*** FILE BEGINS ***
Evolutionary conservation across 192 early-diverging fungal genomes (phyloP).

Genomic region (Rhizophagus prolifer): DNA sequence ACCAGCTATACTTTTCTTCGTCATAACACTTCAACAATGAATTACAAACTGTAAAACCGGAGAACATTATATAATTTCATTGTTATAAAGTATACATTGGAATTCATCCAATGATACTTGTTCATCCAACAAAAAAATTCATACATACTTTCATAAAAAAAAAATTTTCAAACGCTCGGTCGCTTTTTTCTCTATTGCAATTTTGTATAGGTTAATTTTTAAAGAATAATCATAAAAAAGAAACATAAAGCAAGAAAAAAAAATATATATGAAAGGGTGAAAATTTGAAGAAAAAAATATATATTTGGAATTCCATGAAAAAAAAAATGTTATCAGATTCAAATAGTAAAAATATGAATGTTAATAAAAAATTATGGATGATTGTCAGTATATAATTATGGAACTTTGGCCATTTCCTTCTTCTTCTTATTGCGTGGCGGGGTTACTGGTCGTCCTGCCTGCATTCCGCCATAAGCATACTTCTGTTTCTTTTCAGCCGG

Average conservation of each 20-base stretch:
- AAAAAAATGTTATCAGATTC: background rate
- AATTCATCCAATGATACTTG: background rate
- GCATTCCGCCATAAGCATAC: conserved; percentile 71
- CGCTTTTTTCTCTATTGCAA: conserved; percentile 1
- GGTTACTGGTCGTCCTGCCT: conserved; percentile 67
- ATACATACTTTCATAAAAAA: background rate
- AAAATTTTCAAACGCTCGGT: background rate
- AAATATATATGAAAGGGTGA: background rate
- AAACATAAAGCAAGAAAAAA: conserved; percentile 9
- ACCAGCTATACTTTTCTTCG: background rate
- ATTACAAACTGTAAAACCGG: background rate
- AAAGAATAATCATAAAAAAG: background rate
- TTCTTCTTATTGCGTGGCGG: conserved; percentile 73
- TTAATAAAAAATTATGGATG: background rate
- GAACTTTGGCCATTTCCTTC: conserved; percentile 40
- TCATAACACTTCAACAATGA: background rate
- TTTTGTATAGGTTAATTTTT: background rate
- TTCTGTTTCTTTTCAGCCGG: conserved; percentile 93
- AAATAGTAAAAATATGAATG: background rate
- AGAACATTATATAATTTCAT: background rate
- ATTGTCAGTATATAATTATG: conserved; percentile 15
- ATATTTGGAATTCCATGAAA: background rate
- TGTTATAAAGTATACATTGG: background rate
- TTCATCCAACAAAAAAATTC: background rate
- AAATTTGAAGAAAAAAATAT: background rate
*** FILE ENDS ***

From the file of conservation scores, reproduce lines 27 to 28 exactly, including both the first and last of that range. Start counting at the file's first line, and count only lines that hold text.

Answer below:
- TTCATCCAACAAAAAAATTC: background rate
- AAATTTGAAGAAAAAAATAT: background rate